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Old August 18, 2012, 12:41 AM   #5
James K
Join Date: March 17, 1999
Posts: 22,056
Mausers usually are not very hard. The answer may be either spot annealing (which can be done with o-a torch set to a tiny flame or even an electric solder gun) or the use of a carbide bit. But if you use the carbide bit, you will also have to use a carbide tap and they break very easily.

I suggest spot annealing.

Mausers usually run around 35 RC or less, not hard compared with U.S. GI rifles that run 59+. I seem to recall a note somewhere to the effect that if a Mauser is very hard throughout (they are normally surface hardened) it might have been heated and quenched and be brittle. This may be faulty memory, but checking might be advisable.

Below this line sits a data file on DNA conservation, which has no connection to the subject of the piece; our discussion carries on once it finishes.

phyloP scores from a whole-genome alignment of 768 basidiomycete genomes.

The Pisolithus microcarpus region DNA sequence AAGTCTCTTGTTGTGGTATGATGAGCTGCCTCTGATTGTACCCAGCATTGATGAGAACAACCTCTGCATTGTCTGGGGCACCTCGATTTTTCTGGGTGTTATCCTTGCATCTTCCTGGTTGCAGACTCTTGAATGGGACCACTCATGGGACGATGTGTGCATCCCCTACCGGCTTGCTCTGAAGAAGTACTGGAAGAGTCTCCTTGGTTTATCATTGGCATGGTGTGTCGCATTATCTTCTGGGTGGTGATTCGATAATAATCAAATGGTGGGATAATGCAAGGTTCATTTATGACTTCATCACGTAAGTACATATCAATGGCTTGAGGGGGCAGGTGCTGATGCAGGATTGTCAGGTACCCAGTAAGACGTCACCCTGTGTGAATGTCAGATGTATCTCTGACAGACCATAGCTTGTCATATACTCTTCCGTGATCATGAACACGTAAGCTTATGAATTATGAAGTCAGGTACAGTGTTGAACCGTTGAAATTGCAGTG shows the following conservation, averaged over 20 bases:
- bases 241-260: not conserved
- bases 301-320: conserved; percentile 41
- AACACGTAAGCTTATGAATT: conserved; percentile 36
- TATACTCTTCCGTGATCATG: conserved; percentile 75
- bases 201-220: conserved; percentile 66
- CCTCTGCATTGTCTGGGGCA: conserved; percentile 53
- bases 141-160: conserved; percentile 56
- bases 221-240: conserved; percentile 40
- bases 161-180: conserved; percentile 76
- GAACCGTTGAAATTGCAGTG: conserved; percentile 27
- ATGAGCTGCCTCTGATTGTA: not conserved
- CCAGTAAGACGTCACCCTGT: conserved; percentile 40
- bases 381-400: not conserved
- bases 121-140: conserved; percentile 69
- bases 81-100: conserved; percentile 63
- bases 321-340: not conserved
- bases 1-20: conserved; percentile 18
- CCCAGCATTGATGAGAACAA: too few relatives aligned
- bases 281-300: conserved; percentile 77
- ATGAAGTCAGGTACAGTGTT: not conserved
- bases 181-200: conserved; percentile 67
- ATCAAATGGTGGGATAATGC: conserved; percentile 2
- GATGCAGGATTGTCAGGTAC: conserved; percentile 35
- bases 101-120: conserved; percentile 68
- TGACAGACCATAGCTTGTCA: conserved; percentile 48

Jim K
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